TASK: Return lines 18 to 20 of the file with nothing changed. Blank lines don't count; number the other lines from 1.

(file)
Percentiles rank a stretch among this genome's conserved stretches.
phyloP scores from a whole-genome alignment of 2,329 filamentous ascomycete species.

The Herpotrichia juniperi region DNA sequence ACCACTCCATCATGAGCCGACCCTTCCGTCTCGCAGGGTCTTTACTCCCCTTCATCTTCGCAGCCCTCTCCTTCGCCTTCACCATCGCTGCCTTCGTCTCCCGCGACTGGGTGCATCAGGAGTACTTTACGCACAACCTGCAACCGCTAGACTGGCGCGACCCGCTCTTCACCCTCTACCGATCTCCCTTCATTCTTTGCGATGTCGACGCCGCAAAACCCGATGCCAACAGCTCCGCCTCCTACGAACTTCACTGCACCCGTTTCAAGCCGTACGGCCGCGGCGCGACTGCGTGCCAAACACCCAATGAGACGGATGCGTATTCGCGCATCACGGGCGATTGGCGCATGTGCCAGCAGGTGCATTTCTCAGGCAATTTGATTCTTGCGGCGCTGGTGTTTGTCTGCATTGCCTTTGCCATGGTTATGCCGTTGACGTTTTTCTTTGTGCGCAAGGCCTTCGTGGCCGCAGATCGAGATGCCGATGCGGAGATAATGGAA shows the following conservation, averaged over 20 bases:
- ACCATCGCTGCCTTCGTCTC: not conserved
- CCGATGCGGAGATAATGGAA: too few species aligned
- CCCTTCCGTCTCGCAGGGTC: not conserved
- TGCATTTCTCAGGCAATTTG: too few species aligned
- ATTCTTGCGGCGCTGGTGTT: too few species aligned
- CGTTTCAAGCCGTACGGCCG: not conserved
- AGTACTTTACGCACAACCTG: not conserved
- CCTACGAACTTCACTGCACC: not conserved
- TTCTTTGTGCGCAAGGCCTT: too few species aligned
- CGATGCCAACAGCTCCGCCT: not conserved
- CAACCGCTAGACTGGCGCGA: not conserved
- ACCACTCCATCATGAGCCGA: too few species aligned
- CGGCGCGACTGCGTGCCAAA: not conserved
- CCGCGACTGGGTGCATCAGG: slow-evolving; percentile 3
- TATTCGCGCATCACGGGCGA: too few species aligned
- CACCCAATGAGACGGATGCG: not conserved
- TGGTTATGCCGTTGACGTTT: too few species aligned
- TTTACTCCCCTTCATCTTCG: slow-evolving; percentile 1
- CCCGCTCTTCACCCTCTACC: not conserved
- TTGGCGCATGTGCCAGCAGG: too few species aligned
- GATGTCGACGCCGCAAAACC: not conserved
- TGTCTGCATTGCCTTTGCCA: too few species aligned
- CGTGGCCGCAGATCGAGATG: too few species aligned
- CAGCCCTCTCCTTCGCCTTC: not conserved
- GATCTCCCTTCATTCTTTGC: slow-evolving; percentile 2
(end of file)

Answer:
- TATTCGCGCATCACGGGCGA: too few species aligned
- CACCCAATGAGACGGATGCG: not conserved
- TGGTTATGCCGTTGACGTTT: too few species aligned